Almost every child old enough to walk loves to be outside. This provides not only a chance to take a break from the indoor routine but also to explore the sights and sounds of nature. Take a walk in the neighborhood. Explore the outdoors.

Encourage a young child to listen for animal sounds. If you say, “I hear puppy barking. What does puppy say?” The child will answer, “Woof, woof.” If you say, “I hear birds singing. What do the birds say?” The child will answer, “Tweet, tweet.” Any child who has a Fisher-Price See ‘n Say The Farmer Says Toy will already know the recorded sounds of many farm animals. Now’s an opportunity to hear the sounds of animals in the neighborhood.

Encourage the child to look for animals in the yards and trees. It is easy to find dogs and cats. With a little luck, you will find rabbits and squirrels. Stop to watch the animals. It is amazing to see a squirrel’s nest high up in the trees or to watch a squirrel come scampering down the trunk of a tree. Cottontail rabbits are common in yards and gardens in Illinois. You might even come upon a rabbit’s nest with baby bunnies. Look for nests in safe, sheltered places such as under a bush or in a crevice between rocks or even in a hollow log.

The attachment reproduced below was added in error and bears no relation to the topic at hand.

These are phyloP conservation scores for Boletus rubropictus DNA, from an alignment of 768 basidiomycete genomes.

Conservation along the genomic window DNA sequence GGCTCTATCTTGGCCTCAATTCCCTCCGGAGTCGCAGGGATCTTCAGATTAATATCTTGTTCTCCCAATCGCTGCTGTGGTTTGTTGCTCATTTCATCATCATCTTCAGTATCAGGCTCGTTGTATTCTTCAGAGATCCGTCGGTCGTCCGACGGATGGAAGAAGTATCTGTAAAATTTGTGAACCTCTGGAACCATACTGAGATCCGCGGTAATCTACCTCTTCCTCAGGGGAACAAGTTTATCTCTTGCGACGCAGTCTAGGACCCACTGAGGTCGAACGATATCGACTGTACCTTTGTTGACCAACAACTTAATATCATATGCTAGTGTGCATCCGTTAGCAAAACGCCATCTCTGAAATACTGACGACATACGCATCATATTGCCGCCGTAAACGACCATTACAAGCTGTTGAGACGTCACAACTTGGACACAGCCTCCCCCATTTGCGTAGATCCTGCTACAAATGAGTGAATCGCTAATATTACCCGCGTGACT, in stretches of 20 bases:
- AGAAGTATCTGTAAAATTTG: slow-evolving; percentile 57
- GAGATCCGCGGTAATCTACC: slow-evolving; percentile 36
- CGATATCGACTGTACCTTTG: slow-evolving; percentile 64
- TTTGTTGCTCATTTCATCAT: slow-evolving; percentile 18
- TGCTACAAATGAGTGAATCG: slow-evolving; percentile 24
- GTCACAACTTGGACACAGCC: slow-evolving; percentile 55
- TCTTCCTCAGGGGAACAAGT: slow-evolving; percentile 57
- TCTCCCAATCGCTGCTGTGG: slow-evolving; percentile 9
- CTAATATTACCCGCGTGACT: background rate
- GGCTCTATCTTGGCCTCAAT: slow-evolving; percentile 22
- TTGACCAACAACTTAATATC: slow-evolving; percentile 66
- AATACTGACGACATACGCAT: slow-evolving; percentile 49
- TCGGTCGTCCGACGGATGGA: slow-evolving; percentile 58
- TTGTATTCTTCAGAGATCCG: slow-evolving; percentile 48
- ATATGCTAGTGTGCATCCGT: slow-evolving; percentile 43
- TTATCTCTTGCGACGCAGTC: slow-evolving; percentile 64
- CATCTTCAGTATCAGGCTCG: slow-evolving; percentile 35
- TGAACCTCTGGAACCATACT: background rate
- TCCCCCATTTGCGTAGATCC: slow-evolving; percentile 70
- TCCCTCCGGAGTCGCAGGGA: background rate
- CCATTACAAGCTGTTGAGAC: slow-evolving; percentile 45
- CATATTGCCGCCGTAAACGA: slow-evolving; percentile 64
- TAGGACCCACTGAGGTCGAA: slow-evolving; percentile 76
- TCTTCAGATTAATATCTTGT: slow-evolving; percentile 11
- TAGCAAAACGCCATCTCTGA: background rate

Young children are fascinated by things they find on these walks. Pinecones of various sizes, leaves, flowers, insects, and worms interest them. You’ll probably have to have a standard rule of “Look, but don’t touch.”

Make an exception for leaves from trees. Collecting leaves can be fun and educational. An older child can even press colorful leaves between pages of a book or catalog. Then the child can learn to identify the type of tree by studying its leaf.

When you were a child, did you ever use colored chalk to draw pictures on sidewalks? Do you remember playing hopscotch on the sidewalk? Perhaps you remember sitting on the steps of the front porch blowing bubbles. These old-fashioned pastimes still delight children today.

Have you ever laid on the grass on a sunny day and watched the clouds? You and the child can do this, too. The two of you can talk about what you see. Do the clouds look like mashed potatoes? Are they moving across the sky? You might even try having the child draw a picture of the clouds in the sky.

If you have a grand old movie theater within walking distance, you might be able to take an older child to an afternoon matinee. Whether you are a child or an adult, there’s nothing like seeing a Walt Disney classic on a big screen.

Outdoor activities will give your client a change of scenery and enrich his life. Try it. I guarantee that a few days later the child will ask you, “Can we go outside?”

By Karen Centowski